At the age of 21, Sarah Begum realized a childhood dream by leaving the UK to live with the Huaorani tribe in the Ecuadorian Amazon. Sarah immersed herself completely in the Huaorani way of life—hunting, gathering and even marrying a local warrior.
The Huaorani’s ancestral home, Yasuni National Park, is one of the most biodiverse places on Earth and one of the most seriously threatened. The Ecuadorian government recently abandoned a conservation plan that would have remunerated the country for protecting still-intact parts of the park from oil drilling.
In an effort to raise awareness around the importance of rainforests, Sarah spoke with us about her life-changing experience with the Huaorani.
What inspired your journey to the Amazon rainforest?
When I was 9 years old, I learned about deforestation at school and immediately wanted to know more. My curiosity gave birth to a dream and a passion to save the Amazon rainforest.
Then at the age of 21, I was studying filmmaking at Kingston University and I didn’t feel like I was getting enough from the course. I was appointed president of the Students in Free Enterprise (SIFE) and asked to come up with ideas for a project. I instantly thought of the Amazon rainforest and my classmates encouraged me to develop the idea.
I gave up my role at SIFE to focus on making my very first film in the rainforest. I poured my savings into the project, got some funding from a couple of private investors and was awarded the Enterprising Student Award for my idea.
Why did you choose to live with the Huaorani tribe?
I did a lot of research on tribes and I felt the greatest connection with the Huaorani. Their relationship to jaguars fascinated me as well as their pristine way of life and their status as the fiercest warriors of the Ecuadorian Amazon. I was compelled to find out more about them in person.
What surprised you the most about their way of life?
I thought it would be how they hunt for food and gather resources–but the thing that surprised me the most is how westernization is affecting their culture.
What are the big issues facing the Huaorani?
The biggest issue is losing their home and way of life to deforestation and oil exploitation. Recently, President Rafael Correa and the Ecuadorian government abandoned the initiative to keep oil in the ground. Ecuador needed to raise $3.6 billion to prevent drilling for oil in the park. When Correa closed the project he had only raised $13 million. If this [drilling and deforestation] goes ahead, the Huaorani’s way of life will be severely threatened.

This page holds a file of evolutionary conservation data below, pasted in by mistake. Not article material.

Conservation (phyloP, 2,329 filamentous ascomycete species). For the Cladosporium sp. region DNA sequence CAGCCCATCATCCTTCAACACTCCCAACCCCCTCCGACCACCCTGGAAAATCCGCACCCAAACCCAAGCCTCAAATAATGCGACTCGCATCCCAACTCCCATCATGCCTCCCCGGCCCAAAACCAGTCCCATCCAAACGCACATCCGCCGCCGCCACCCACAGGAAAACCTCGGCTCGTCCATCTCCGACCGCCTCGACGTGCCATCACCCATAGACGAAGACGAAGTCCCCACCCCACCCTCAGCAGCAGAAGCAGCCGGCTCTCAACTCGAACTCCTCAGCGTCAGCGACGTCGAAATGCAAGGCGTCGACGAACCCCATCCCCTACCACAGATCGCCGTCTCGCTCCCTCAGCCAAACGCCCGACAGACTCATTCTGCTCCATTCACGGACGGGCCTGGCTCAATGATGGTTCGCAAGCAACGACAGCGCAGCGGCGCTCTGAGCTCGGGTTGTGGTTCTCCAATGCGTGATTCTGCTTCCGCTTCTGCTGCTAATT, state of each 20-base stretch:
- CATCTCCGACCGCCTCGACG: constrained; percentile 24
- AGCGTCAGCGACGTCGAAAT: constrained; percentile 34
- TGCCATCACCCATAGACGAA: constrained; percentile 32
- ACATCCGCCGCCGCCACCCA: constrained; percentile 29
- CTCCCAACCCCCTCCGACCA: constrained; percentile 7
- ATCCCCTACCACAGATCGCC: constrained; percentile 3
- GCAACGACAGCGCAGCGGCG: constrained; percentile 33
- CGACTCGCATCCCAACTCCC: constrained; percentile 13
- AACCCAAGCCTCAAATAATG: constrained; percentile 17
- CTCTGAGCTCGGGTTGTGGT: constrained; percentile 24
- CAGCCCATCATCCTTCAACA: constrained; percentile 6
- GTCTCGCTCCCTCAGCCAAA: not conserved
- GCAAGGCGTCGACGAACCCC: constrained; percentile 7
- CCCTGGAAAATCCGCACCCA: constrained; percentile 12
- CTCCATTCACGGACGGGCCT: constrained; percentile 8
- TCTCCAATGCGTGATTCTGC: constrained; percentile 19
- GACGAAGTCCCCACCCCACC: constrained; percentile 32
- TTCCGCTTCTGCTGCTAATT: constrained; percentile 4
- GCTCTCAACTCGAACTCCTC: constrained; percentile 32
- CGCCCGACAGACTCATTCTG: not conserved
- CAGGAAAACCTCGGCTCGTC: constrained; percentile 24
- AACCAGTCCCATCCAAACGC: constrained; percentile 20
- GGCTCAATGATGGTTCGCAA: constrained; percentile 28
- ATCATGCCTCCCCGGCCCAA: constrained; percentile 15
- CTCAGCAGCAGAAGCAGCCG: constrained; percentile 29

Westernization is also a problem. While some young members choose to coexist in the western world in order to spread their message about protecting their lands and making people aware of their culture through eco-tourism, others have chosen to abandon their culture completely.
Farming and agricultural expansion is one of the biggest causes of deforestation worldwide. Did you see much of this during your travels?
As I traveled to this remote, pristine part of the Amazon rainforest I did notice the effects of deforestation. Not only is farming and agricultural expansion the cause of much deforestation, tourism can have negative as well as positive effects. However, the Huaorani tribe does rely on eco-tourism to sustain the jungle and their existence.
You made a film, Amazon Souls, about your journey and the Huaorani way of life. When can the public expect to see the film?
I am hoping to release the film worldwide once a broadcaster decides to take it on. After broadcast, I would like to make it available in many other forms for the public to be able to view and share. Fingers crossed! I also intend to go back to make a sequel, so hopefully with lots of support and backing I can make this happen. It would be great to show the Huaorani “Amazon Souls” in person.
What’s the one message you hope to spread?
We all need to unite as one in order to raise awareness of what is happening in the Amazon rainforest and rainforests all over the world. Oil exploitation and deforestation need to end. The rainforest shelters such beauty. The Huaorani are under serious threat—not only of losing their home but of losing their way of life.
What can people do to help protect the rainforests and the Huaorani way of life?
People are actually not very far away from the rainforest–-many things we use and eat are from the Amazon. We should be grateful to the Amazon for providing such treats and we can show our appreciation by supporting campaigns that aim to save the Amazon rainforest. We need to come together to raise awareness by spreading the message of its existence, its suffering, encourage support from others and share stories and videos such as “Amazon Souls.” People can also help by supporting the Rainforest Alliance and others who aim to protect the Amazon on a daily basis.